Nissan, Japan's second-largest automaker, apparently believes it has a more talented executive staff than Toyota or Honda. According to company CEO Carlos Ghosn, Nissan delivers its shareholders "the best performance possible with the best talent."
Talent like that deserves to be rewarded, and Nissan is happy to put its money where its mouth is. According to Bloomberg, Nissan, the second-largest automaker in Japan, pays its executive staff at least double that of Japanese rivals Toyota and Honda.
Here are the numbers: Toyota paid an average of 41 million yen ($513,279) per executive, plus bonuses of 13 million each. Honda paid an average of 31 million yen ($388,089) per executive, plus bonuses of 15 million yen each. Nissan paid an average of 186.4 million yen ($2.3 million) per executive, which doesn't include a total of 194 million yen of share appreciation rights divided up amongst the top seven execs.
Ghosn earned more money than any other Japanese CEO (at least among companies that report such figures) with a total of 891 million yen, which translates at current exchange rates to a $11.1 million. A heap of cash to be sure, but still shy of the $27 million Alan Mulally, America's top-paid auto executive, made last year, not including uncashed stock option bonuses.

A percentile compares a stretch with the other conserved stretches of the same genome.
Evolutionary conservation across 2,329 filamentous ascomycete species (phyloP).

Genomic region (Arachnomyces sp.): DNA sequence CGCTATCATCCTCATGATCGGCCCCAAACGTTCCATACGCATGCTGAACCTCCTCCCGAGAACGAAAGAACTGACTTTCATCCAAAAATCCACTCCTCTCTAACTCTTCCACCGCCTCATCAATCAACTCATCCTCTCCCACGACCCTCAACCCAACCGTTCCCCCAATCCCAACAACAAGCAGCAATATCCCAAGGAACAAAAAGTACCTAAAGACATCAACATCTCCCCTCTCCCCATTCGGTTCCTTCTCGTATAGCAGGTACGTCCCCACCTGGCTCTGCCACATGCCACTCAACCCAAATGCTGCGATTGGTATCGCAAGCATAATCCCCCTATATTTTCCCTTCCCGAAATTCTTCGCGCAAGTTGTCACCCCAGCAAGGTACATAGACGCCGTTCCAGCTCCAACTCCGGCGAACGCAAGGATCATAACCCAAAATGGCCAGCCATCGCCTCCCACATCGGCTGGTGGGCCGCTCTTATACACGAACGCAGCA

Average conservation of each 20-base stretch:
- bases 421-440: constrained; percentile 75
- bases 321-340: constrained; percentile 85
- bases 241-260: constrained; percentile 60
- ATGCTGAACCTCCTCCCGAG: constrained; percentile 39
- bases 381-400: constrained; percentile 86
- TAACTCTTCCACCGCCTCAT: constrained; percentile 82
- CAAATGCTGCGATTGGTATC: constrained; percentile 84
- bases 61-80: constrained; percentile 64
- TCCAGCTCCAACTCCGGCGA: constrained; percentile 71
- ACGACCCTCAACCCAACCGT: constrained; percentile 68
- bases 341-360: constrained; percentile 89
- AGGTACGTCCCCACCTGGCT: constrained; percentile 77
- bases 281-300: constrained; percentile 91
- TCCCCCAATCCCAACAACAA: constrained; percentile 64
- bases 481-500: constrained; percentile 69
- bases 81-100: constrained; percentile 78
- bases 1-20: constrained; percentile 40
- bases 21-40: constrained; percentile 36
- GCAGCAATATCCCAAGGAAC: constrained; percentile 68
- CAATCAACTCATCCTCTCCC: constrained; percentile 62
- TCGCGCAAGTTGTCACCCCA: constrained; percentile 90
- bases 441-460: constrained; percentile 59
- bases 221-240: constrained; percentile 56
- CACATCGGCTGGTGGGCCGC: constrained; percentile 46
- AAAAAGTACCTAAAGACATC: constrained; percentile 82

While it could be argued that Nissan's execs deserve such compensation – the company posted a net income of 31 billion yen for the first three months of the year while Toyota posted a loss – the pay scale actually appears to follow a similar format as previous years.